Running free again
In a time of uncertainty, North Marion School District staff and students came together to welcome back a familiar tradition this fall: the annual Fun Run fundraiser.
North Marion Intermediate School and North Marion Primary School usually hold the Fun Run every year, but COVID-19-related school closures meant students couldn't participate in the fall of 2020. So all of the employees — principals, teachers, and staff — and students were ready to get moving this Sept. 30. Well, almost everyone.
"I felt like lots of the students really enjoyed it, and some hadn't moved or worked out in a while," NMIS PE and health teacher Matthew Prom said. "I had many students ask if we could do it again sometime, while others begged to never do it again!"
All pre-K to grade-5 students were invited to take a turn on the track during the Fun Run. Running by grade level, students dashed around the track, earning pledges for every lap the kids could cover.
"It was so nice to see them in person again and enjoying physical activity with friends," NMPS PE Teacher Sadie Gold said.
Donations were still rolling in on the final day of giving, Oct. 8, and with some late gifts, the North Marion community gave a total of $18,000 for both schools. About 180 NMIS students collected about $7,000, while 200 NMPS students brought in more than $11,000.
When NMIS Principal Cory Gaub's students hit $1,000, he sprayed his hair an electric P!NK-the-pop-artist pink, also honoring Breast Cancer Awareness Month with his chosen shade.
"It's elementary school; we should be having fun," Gaub said as a passing student called out, "I like your style of hair!"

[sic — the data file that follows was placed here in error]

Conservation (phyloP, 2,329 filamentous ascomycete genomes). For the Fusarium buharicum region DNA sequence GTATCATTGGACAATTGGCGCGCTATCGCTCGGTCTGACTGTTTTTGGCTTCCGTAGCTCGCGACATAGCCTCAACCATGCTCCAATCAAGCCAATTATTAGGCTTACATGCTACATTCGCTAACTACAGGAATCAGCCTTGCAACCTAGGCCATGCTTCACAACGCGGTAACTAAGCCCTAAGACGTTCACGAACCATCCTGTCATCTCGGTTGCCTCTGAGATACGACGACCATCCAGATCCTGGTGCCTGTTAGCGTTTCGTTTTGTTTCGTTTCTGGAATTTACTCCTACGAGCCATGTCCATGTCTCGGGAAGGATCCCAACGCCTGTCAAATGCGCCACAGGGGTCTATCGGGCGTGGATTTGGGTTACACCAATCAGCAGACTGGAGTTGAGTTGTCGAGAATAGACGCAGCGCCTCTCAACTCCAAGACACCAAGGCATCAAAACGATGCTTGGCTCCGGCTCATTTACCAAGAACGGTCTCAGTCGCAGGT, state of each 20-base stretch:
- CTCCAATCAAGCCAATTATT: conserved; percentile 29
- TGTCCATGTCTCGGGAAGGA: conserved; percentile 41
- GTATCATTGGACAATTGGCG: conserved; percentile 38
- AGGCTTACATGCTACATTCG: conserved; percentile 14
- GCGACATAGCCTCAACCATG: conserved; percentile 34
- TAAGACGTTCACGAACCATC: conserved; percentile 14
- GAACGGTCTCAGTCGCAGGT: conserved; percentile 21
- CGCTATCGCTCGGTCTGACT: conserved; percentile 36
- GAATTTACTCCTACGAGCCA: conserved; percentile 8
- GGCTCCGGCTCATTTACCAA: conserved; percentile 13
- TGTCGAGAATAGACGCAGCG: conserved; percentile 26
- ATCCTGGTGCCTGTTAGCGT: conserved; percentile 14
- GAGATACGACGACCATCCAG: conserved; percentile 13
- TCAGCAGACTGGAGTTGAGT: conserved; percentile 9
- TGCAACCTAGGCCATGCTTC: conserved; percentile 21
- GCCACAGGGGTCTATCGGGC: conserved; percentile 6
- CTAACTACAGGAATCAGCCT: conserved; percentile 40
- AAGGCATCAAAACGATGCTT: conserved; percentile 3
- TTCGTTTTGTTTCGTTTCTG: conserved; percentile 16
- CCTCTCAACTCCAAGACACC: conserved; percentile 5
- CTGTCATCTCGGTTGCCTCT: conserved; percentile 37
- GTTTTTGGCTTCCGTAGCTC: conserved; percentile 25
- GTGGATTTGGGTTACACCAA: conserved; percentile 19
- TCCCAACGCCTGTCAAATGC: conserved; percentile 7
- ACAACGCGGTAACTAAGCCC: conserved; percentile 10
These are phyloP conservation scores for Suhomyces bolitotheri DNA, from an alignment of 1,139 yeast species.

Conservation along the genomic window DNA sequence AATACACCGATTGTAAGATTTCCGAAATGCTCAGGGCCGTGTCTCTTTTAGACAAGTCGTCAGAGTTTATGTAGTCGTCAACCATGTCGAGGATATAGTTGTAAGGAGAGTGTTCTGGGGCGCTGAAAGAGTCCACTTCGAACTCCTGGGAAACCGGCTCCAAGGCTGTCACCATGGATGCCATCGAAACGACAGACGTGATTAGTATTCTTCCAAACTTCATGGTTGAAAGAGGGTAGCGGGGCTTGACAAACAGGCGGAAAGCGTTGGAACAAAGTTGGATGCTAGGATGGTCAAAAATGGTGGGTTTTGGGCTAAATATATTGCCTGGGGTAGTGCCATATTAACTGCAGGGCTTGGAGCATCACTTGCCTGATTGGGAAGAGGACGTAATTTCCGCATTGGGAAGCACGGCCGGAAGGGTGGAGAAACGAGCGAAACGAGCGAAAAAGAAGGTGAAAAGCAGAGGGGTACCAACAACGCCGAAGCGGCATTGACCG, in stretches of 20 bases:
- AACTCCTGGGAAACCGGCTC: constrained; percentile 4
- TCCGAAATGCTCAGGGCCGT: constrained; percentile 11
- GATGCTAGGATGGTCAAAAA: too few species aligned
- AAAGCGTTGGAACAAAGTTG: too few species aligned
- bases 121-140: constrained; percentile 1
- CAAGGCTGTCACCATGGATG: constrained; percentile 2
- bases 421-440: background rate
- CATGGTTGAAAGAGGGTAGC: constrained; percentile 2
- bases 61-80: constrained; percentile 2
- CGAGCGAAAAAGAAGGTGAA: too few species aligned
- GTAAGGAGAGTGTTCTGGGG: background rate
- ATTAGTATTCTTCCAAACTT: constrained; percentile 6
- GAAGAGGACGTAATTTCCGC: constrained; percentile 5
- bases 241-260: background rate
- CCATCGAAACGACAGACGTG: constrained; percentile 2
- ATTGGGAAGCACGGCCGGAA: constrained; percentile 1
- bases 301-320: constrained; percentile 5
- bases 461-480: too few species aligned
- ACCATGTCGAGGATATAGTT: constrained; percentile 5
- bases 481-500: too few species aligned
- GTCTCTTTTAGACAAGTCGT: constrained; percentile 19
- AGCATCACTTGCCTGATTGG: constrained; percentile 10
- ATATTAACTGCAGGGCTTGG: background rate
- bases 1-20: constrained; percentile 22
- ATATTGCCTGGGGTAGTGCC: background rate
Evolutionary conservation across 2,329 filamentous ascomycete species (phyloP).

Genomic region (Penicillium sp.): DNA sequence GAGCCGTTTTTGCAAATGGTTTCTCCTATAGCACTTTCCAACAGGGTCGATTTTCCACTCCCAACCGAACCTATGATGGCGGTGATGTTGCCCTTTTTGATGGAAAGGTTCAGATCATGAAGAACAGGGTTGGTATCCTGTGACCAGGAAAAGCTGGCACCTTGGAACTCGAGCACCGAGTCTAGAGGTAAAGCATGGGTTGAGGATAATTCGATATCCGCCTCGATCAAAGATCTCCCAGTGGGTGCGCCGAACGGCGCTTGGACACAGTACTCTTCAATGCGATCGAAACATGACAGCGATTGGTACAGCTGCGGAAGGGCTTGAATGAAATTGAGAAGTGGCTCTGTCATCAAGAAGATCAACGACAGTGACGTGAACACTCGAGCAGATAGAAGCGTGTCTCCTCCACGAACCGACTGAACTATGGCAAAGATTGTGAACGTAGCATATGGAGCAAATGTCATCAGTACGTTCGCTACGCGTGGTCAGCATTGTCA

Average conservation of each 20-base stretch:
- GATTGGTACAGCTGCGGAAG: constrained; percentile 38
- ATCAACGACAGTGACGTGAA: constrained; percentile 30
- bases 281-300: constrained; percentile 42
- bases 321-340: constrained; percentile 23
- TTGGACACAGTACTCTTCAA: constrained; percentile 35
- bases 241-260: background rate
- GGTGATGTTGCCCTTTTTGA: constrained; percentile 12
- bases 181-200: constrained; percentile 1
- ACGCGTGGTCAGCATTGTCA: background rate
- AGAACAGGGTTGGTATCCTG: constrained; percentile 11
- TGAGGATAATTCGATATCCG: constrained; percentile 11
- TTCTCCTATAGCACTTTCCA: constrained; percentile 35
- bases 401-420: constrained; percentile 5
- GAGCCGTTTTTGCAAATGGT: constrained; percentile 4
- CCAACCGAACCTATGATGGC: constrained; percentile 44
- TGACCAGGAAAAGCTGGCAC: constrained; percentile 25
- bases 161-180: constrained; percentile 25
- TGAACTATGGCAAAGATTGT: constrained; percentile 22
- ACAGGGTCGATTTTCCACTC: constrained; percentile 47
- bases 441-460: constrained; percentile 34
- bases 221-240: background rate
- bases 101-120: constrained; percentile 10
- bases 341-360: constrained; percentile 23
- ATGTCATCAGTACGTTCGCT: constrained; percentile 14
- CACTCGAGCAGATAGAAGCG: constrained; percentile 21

Once the students hit $1,200, it was Prom's turn to tint his locks, and he did not disappoint, bleaching it icy blonde to create a fiery pink in solidarity with Gaub.
NMIS will use the Fun Run funds to replace old PE equipment, including basketballs and Frisbees, while NMPS will use the funds for recess and PE equipment, although the staff is still deciding where to invest the funds. Both schools will also spend the dollars on field day activities in the spring.
Gold said field day events may vary based on COVID-19 restrictions, but they typically include bubbles, a bounce house, a water slide, popsicles, an inflatable obstacle course, face painting and crafts.
Gold and Prom said that there were quite a few people who came together to make the fundraiser for field day and PE equipment happen, including maintenance workers, Gaub and PS Principal Allison Hunt.
"We, of course, could not do it without the help of our amazing maintenance team helping us get everything set up," Gold said. "Also, Cory and Allison are an incredible support system."
Gold also noted that the teachers were instrumental in making the event happen, and Prom agreed.
"Since we couldn't have parent volunteers, the teachers tallied their students' laps and really made it possible for the students to run," Prom said.
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